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While these are among the most common smart home applications, innovations also have led the way to refrigerators that text you with selfies of their contents, beds that make themselves, and smart toilets that give you a warm seat on cold days.
You may not be quite ready to take a leap toward warm toilet seats, but you can take on several projects to get a head start on transforming your home into a smarter home.
As with any new innovation, there typically is a slow rate of adoption until people become more familiar with the product. That was the case with the smartphone which first came on the market in 1994 as the IBM Simon Personal Communicator. Priced at about $900 with a two-year contract and weighing in at slightly over a pound, it’s no wonder only about 50,000 were sold in that first wave. About 64 percent of Americans now own a smartphone -- up from only 35 percent in 2011, according to a survey by the Pew Research Center. For many of those owners, the survey revealed, it’s now “something they can’t live without.”
Today, the smartphone has been paving the way toward the significantly quicker adoption of smart home technology, especially since it is considered a key component of how a smart home operates. By 2019, about two-thirds of Americans say they expect to have at least one smart home product in their homes, according to a recent survey by the Acquity Group. So, how does the smartphone (and tablets, laptops and computers) figure into the operation of a smart home? Good question.
Here’s one example. The latest electronic locks are Bluetooth®-enabled so you can control and program the lock through a simple app on your smartphone. With the click of a button, you can unlock the door or create a new personalized code to share with a trusted friend or service professional, allowing them to access the home without interrupting your day.
In addition to smart doors, your smart home can have lighting systems that automatically turn on and off, surveillance cameras that keep an eye on things, and thermostats that adjust temperatures depending upon how hot and cold it is outside. All these functions, including many others, also can be controlled remotely through your smartphone, tablet or laptop.
While many smart home products can be installed within minutes (yes, minutes), it’s best to research the products available to customize a smart home designed with your priorities in mind. It’s also important to determine if there are products you may want to purchase in the future. By doing so, you can come up with an integrated plan that meets your needs and desires.
Determine what you and the other people in your household want. More security? Lower electric bills? Safety measures for young children or elderly relatives? More conveniences? Or a more dynamic space for entertaining friends? Maybe it’s as simple as not dealing with your teenager losing the keys to the house. Again. As it turns out, there’s a smart home plan to meet all of those objectives, while staying within your budget. Here are a few examples of what you can accomplish:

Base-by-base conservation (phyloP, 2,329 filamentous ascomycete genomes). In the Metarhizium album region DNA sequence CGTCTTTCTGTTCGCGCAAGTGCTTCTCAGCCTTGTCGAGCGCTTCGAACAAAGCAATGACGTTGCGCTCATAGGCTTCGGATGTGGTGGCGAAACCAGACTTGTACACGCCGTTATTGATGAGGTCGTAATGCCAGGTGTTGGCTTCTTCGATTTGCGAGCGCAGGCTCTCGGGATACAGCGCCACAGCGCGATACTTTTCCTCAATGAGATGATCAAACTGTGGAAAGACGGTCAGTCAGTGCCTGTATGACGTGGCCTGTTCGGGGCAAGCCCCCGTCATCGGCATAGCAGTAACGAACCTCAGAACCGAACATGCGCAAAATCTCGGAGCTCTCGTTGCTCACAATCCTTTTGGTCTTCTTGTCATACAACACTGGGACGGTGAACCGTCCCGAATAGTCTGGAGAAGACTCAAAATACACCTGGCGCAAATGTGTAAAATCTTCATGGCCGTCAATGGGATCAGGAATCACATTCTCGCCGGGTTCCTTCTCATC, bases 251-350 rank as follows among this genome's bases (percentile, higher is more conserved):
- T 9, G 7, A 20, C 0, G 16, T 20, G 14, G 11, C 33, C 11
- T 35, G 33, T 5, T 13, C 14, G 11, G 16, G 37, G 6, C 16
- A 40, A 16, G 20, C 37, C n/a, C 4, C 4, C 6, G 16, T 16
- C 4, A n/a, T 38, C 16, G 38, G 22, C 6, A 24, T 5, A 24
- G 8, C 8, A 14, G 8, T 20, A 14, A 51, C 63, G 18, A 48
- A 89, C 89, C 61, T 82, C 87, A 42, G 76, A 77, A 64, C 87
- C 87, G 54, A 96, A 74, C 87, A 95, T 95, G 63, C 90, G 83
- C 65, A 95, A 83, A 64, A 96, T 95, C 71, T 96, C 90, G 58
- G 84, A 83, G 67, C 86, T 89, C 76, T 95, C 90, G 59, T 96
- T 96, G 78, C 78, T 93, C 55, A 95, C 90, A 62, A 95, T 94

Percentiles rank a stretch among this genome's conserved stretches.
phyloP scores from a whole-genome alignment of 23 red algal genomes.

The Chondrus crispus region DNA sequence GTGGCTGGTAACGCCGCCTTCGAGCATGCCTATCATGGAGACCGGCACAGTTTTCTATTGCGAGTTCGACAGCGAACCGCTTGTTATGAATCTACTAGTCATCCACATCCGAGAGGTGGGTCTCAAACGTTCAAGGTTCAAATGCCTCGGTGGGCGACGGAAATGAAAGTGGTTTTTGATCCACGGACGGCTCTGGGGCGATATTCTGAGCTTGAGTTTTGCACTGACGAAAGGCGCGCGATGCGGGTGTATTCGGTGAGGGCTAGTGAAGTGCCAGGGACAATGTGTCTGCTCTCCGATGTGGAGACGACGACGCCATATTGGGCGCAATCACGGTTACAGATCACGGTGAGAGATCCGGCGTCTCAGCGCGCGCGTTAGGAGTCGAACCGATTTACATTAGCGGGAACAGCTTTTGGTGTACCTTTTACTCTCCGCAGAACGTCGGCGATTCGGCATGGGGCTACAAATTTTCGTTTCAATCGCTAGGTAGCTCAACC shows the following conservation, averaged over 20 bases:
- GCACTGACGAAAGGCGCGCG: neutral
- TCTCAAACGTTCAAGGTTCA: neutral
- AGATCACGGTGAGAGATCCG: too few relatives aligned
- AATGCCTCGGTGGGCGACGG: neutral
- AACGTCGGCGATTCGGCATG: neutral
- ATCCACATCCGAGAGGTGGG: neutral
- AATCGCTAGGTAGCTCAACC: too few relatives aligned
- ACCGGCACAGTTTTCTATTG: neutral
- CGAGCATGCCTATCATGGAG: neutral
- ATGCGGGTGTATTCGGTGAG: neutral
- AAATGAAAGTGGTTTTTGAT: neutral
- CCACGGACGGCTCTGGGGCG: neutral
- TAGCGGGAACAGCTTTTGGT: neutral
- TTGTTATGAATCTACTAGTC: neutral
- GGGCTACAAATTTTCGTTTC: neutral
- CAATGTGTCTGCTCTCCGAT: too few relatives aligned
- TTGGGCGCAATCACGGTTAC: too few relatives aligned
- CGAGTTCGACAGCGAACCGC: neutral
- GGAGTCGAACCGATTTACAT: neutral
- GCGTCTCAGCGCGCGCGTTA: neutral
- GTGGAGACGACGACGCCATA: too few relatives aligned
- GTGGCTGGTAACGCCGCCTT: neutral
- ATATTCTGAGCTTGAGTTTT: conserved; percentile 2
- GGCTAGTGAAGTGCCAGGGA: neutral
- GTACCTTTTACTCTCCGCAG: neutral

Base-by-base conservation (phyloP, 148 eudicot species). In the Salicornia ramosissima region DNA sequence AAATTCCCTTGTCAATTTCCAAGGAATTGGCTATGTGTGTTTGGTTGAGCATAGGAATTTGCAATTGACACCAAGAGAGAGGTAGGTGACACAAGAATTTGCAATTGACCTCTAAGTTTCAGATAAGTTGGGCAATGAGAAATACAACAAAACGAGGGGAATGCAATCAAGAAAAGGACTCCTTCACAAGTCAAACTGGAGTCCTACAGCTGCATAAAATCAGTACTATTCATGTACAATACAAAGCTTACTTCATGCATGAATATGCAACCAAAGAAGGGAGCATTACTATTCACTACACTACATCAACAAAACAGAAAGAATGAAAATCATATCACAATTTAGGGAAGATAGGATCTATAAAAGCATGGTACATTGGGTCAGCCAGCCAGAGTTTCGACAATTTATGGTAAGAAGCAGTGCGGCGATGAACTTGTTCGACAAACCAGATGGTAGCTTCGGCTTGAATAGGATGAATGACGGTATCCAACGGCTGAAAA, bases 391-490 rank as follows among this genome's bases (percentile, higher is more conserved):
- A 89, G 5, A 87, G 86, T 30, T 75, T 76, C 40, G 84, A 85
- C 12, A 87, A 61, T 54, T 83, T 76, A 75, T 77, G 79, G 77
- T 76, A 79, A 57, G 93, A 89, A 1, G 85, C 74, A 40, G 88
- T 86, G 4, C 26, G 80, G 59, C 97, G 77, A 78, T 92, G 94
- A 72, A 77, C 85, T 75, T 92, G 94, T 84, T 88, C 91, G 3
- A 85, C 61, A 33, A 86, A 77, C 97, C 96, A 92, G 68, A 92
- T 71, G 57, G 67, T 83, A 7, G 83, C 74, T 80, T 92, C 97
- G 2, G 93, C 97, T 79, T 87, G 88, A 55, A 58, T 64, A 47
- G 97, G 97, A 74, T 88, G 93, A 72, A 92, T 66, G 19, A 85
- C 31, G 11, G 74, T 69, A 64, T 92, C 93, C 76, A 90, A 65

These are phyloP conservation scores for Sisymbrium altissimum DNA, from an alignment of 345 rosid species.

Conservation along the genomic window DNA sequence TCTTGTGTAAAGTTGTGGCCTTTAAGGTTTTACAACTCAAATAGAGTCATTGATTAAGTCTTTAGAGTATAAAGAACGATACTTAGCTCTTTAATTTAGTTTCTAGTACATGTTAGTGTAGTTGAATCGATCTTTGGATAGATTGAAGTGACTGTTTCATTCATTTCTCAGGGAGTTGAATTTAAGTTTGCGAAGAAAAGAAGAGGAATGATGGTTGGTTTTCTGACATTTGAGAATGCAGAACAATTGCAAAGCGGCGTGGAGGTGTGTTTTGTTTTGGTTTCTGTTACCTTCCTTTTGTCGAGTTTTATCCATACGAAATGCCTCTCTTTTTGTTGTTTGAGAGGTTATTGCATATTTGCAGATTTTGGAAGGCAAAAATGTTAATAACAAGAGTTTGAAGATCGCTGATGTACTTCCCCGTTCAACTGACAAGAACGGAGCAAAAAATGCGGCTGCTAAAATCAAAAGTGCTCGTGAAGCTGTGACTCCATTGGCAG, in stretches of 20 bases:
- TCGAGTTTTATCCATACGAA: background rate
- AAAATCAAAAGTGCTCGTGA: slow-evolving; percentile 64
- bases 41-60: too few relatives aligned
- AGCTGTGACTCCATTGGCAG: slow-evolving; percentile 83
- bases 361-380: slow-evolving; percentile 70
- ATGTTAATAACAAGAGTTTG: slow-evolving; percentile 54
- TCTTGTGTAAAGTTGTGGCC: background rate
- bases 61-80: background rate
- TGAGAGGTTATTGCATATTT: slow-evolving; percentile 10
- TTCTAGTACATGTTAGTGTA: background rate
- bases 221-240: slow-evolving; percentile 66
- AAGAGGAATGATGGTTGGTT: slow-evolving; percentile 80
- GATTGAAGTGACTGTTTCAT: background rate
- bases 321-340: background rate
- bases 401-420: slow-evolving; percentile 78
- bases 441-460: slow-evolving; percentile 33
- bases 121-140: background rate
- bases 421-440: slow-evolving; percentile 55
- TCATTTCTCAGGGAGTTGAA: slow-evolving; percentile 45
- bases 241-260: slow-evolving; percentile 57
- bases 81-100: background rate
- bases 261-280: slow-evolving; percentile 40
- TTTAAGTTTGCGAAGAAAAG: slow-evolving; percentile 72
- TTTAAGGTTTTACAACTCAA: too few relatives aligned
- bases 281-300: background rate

As part of your transition to a smart home, gauge your level of comfort with the technology. For example, if you have an automated garage with a keypad, it may not be a huge transition to install a keyless door system that allows you to enter with a code. A smart thermostat that automatically adjusts temperatures may be equally appealing for a first try. You may decide that you’re ready to take the plunge into all the main components a smart home can offer, including technology that gradually determines your living pattern and adjusts accordingly.
With either approach, it’s important to select products that can effortlessly interact with each other through one central Wi-Fi controlled hub that acts as the brain of it all. You can purchase a hub that works with all your smart home devices. Some companies like AT&T, Xfinity and Vivint offer home automation packages that include a monthly maintenance fee to ensure the products work together.
With many of the latest smart home products, DIY installation ranges from ridiculously simple to moderately simple. And installation time can be quick. That keyless entry system? Under 15 minutes to install. Smarter thermostat? Home surveillance? Automated lights? Energy-efficient outlets? All about the same – 15 to 30 minutes each with common tools like screwdrivers.
Of course, some smart home products are more complex, and may take longer to install or require the assistance of a professional with experience in the industry. Even with DIY-products, you may feel more secure hiring an expert to help with installation as well as the operation of the system.
According to a poll conducted by Harris Poll and Lowe’s, 50 percent of Americans would prefer to install smart home products themselves with no monthly fees. About 21 percent said they would opt for a professional to install their smart home systems and pay a monthly maintenance fee.
With innovations for the smarter home moving at a record pace, futurists and other industry experts are predicting that a significant number of Americans will transform their homes at a record pace. According to the research firm Gartner, the average American household will own 500 smart home or connected devices by 2022.
If you’re already using your smartphone as an integral part of your day-to-day routines, a smart home could become another component of your lifestyle you can’t live without.